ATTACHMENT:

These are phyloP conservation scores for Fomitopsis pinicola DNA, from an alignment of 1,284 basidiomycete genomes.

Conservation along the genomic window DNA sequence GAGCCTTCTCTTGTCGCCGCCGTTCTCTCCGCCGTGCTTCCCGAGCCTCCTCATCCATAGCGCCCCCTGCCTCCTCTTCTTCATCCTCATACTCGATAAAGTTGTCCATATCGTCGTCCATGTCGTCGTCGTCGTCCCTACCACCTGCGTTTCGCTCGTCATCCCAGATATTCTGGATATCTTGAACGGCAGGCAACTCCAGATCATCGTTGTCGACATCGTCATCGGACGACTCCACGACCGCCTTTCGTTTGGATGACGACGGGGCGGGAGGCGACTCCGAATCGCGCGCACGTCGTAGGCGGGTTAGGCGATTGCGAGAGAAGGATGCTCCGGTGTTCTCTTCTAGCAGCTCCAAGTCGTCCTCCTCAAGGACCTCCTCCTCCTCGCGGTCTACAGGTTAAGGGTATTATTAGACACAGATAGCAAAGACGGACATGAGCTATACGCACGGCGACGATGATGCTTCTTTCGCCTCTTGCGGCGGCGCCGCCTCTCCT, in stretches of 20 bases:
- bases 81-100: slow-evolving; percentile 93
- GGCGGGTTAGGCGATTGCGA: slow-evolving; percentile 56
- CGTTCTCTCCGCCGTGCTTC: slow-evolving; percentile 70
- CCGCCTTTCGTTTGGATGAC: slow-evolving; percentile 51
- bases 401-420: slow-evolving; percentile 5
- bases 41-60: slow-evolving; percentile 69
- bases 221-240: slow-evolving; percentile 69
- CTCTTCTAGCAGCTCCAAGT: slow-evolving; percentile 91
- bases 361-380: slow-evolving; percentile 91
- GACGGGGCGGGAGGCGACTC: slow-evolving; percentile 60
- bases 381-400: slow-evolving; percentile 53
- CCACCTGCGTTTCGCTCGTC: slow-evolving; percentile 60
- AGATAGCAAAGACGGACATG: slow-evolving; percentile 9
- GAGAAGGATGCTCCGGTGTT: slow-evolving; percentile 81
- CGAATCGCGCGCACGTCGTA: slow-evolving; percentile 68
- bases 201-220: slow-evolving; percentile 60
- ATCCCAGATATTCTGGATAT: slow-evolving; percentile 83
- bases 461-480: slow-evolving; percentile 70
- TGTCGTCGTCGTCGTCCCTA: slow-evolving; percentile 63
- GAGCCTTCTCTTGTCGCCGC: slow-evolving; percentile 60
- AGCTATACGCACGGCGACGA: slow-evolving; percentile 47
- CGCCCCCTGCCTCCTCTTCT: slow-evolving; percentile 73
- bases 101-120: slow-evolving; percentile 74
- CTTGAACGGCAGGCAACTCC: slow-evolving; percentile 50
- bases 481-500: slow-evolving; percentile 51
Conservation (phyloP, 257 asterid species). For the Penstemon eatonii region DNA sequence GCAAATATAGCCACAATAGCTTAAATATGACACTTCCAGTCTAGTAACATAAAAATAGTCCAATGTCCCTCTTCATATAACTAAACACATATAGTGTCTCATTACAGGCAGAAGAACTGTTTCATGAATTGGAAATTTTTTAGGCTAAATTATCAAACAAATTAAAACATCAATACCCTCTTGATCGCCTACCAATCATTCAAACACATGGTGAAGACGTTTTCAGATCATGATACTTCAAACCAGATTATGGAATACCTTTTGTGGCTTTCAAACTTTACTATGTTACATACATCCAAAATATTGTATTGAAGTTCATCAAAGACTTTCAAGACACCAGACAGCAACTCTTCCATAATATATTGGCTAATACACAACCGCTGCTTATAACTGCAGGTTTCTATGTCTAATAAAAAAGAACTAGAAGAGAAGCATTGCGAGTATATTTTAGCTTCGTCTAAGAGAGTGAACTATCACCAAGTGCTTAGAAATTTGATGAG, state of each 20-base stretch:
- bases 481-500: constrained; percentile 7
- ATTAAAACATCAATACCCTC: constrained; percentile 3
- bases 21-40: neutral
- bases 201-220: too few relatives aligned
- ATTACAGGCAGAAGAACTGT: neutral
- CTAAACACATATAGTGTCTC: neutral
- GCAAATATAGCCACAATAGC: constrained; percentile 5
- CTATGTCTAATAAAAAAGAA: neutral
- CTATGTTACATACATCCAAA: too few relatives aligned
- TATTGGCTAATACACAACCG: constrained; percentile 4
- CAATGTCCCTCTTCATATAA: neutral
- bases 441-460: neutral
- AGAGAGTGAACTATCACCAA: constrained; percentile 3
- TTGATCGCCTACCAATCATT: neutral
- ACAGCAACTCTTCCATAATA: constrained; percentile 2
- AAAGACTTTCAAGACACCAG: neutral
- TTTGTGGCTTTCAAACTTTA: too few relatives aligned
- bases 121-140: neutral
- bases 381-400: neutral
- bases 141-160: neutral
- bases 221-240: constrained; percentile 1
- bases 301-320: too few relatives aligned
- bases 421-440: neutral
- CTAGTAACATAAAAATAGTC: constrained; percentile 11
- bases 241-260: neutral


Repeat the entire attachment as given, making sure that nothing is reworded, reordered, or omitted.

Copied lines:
These are phyloP conservation scores for Fomitopsis pinicola DNA, from an alignment of 1,284 basidiomycete genomes.

Conservation along the genomic window DNA sequence GAGCCTTCTCTTGTCGCCGCCGTTCTCTCCGCCGTGCTTCCCGAGCCTCCTCATCCATAGCGCCCCCTGCCTCCTCTTCTTCATCCTCATACTCGATAAAGTTGTCCATATCGTCGTCCATGTCGTCGTCGTCGTCCCTACCACCTGCGTTTCGCTCGTCATCCCAGATATTCTGGATATCTTGAACGGCAGGCAACTCCAGATCATCGTTGTCGACATCGTCATCGGACGACTCCACGACCGCCTTTCGTTTGGATGACGACGGGGCGGGAGGCGACTCCGAATCGCGCGCACGTCGTAGGCGGGTTAGGCGATTGCGAGAGAAGGATGCTCCGGTGTTCTCTTCTAGCAGCTCCAAGTCGTCCTCCTCAAGGACCTCCTCCTCCTCGCGGTCTACAGGTTAAGGGTATTATTAGACACAGATAGCAAAGACGGACATGAGCTATACGCACGGCGACGATGATGCTTCTTTCGCCTCTTGCGGCGGCGCCGCCTCTCCT, in stretches of 20 bases:
- bases 81-100: slow-evolving; percentile 93
- GGCGGGTTAGGCGATTGCGA: slow-evolving; percentile 56
- CGTTCTCTCCGCCGTGCTTC: slow-evolving; percentile 70
- CCGCCTTTCGTTTGGATGAC: slow-evolving; percentile 51
- bases 401-420: slow-evolving; percentile 5
- bases 41-60: slow-evolving; percentile 69
- bases 221-240: slow-evolving; percentile 69
- CTCTTCTAGCAGCTCCAAGT: slow-evolving; percentile 91
- bases 361-380: slow-evolving; percentile 91
- GACGGGGCGGGAGGCGACTC: slow-evolving; percentile 60
- bases 381-400: slow-evolving; percentile 53
- CCACCTGCGTTTCGCTCGTC: slow-evolving; percentile 60
- AGATAGCAAAGACGGACATG: slow-evolving; percentile 9
- GAGAAGGATGCTCCGGTGTT: slow-evolving; percentile 81
- CGAATCGCGCGCACGTCGTA: slow-evolving; percentile 68
- bases 201-220: slow-evolving; percentile 60
- ATCCCAGATATTCTGGATAT: slow-evolving; percentile 83
- bases 461-480: slow-evolving; percentile 70
- TGTCGTCGTCGTCGTCCCTA: slow-evolving; percentile 63
- GAGCCTTCTCTTGTCGCCGC: slow-evolving; percentile 60
- AGCTATACGCACGGCGACGA: slow-evolving; percentile 47
- CGCCCCCTGCCTCCTCTTCT: slow-evolving; percentile 73
- bases 101-120: slow-evolving; percentile 74
- CTTGAACGGCAGGCAACTCC: slow-evolving; percentile 50
- bases 481-500: slow-evolving; percentile 51
Conservation (phyloP, 257 asterid species). For the Penstemon eatonii region DNA sequence GCAAATATAGCCACAATAGCTTAAATATGACACTTCCAGTCTAGTAACATAAAAATAGTCCAATGTCCCTCTTCATATAACTAAACACATATAGTGTCTCATTACAGGCAGAAGAACTGTTTCATGAATTGGAAATTTTTTAGGCTAAATTATCAAACAAATTAAAACATCAATACCCTCTTGATCGCCTACCAATCATTCAAACACATGGTGAAGACGTTTTCAGATCATGATACTTCAAACCAGATTATGGAATACCTTTTGTGGCTTTCAAACTTTACTATGTTACATACATCCAAAATATTGTATTGAAGTTCATCAAAGACTTTCAAGACACCAGACAGCAACTCTTCCATAATATATTGGCTAATACACAACCGCTGCTTATAACTGCAGGTTTCTATGTCTAATAAAAAAGAACTAGAAGAGAAGCATTGCGAGTATATTTTAGCTTCGTCTAAGAGAGTGAACTATCACCAAGTGCTTAGAAATTTGATGAG, state of each 20-base stretch:
- bases 481-500: constrained; percentile 7
- ATTAAAACATCAATACCCTC: constrained; percentile 3
- bases 21-40: neutral
- bases 201-220: too few relatives aligned
- ATTACAGGCAGAAGAACTGT: neutral
- CTAAACACATATAGTGTCTC: neutral
- GCAAATATAGCCACAATAGC: constrained; percentile 5
- CTATGTCTAATAAAAAAGAA: neutral
- CTATGTTACATACATCCAAA: too few relatives aligned
- TATTGGCTAATACACAACCG: constrained; percentile 4
- CAATGTCCCTCTTCATATAA: neutral
- bases 441-460: neutral
- AGAGAGTGAACTATCACCAA: constrained; percentile 3
- TTGATCGCCTACCAATCATT: neutral
- ACAGCAACTCTTCCATAATA: constrained; percentile 2
- AAAGACTTTCAAGACACCAG: neutral
- TTTGTGGCTTTCAAACTTTA: too few relatives aligned
- bases 121-140: neutral
- bases 381-400: neutral
- bases 141-160: neutral
- bases 221-240: constrained; percentile 1
- bases 301-320: too few relatives aligned
- bases 421-440: neutral
- CTAGTAACATAAAAATAGTC: constrained; percentile 11
- bases 241-260: neutral